Please regard this as a postscript to the many fine reviews of this mastepiece.
Alan Ladd was one of those great actors who might have been. Ladd's deadpan persona, which some have criticized as wooden, was the essential element in the suppressed emotion which would serve him so well in his greatest role, that of Shane.
In following Ladd's filmography, it's fascinating to see how the quality of his work is related to the complexity of the character he plays. The more complex, it seems, the better Ladd's performance. And of course, the enigma of Shane, the character's inherent complexity, lends itself perfectly to Ladd's talents.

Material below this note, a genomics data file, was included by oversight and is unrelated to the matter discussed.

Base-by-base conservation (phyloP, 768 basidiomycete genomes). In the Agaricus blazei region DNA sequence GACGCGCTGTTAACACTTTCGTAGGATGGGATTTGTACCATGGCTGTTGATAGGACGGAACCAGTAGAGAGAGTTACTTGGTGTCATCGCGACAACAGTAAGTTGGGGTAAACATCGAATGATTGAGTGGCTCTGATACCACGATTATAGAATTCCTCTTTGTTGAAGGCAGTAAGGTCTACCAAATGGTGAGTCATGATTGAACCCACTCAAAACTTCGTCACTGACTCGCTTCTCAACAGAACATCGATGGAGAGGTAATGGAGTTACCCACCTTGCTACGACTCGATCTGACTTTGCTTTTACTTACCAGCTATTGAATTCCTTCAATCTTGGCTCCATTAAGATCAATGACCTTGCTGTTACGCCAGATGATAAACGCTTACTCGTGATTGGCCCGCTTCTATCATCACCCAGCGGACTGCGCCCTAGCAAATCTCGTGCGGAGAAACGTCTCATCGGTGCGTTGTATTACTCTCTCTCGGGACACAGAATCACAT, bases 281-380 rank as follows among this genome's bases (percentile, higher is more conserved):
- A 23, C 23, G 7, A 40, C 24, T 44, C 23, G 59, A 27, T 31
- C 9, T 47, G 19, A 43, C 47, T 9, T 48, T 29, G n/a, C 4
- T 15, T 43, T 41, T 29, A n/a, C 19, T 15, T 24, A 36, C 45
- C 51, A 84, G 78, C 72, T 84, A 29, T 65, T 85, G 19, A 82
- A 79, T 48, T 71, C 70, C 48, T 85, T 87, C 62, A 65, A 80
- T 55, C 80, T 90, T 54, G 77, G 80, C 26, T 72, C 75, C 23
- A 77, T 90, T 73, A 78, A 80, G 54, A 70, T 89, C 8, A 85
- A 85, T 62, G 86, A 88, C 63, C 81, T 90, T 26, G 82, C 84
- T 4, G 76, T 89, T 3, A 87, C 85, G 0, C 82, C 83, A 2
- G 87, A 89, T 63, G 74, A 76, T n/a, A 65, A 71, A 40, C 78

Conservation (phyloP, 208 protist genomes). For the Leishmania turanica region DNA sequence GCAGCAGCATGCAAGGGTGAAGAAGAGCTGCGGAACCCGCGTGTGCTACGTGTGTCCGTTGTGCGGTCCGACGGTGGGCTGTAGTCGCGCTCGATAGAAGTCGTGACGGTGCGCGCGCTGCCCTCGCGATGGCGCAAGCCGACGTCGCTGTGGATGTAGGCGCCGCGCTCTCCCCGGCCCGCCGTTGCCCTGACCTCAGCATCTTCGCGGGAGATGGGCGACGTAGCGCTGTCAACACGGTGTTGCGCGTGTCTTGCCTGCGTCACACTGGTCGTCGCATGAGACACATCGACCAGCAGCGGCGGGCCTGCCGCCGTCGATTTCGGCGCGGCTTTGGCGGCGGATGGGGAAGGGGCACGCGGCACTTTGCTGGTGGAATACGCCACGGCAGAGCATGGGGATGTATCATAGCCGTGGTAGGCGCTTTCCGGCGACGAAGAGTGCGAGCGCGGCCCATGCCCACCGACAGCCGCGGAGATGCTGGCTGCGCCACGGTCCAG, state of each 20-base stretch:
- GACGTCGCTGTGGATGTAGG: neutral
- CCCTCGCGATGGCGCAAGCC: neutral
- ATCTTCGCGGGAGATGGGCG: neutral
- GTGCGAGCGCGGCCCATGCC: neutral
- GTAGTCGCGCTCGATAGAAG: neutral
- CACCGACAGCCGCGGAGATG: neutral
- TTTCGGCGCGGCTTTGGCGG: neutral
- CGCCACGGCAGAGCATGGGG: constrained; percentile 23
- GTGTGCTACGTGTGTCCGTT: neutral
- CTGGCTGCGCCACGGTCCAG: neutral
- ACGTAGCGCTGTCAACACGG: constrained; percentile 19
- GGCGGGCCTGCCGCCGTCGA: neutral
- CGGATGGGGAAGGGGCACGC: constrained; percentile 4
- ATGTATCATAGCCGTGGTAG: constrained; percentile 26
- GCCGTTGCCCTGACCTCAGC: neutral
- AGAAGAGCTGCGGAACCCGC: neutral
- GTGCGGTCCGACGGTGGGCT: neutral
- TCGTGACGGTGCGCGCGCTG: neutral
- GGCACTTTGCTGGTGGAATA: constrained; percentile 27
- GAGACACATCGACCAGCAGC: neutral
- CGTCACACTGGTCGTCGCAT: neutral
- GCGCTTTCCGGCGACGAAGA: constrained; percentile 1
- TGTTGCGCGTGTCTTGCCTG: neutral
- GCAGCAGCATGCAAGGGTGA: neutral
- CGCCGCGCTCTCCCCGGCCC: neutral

Sue Carol, Alan Ladd's wife and agent, didn't care for directors, preferring the actor-as-producer rather than director. While this "business approach" contributed to great wealth and influence for the Ladd dynasty, it did not lend itself to the artistic achievements of which Ladd was capable. Whether this was of concern to Alan can only be conjectured.
However, one thing is certain, when Ladd was given a strong director, such as Raoul Walsh, Michael Curtiz, Edward Dmytryk or George Stevens for Shane, the results were dramatic. What may have been his finest performance was also his last, in Dmytryk's The Carpetbaqggers. As the enigmatic Nevada Smith, was Alan Ladd replaying Shane?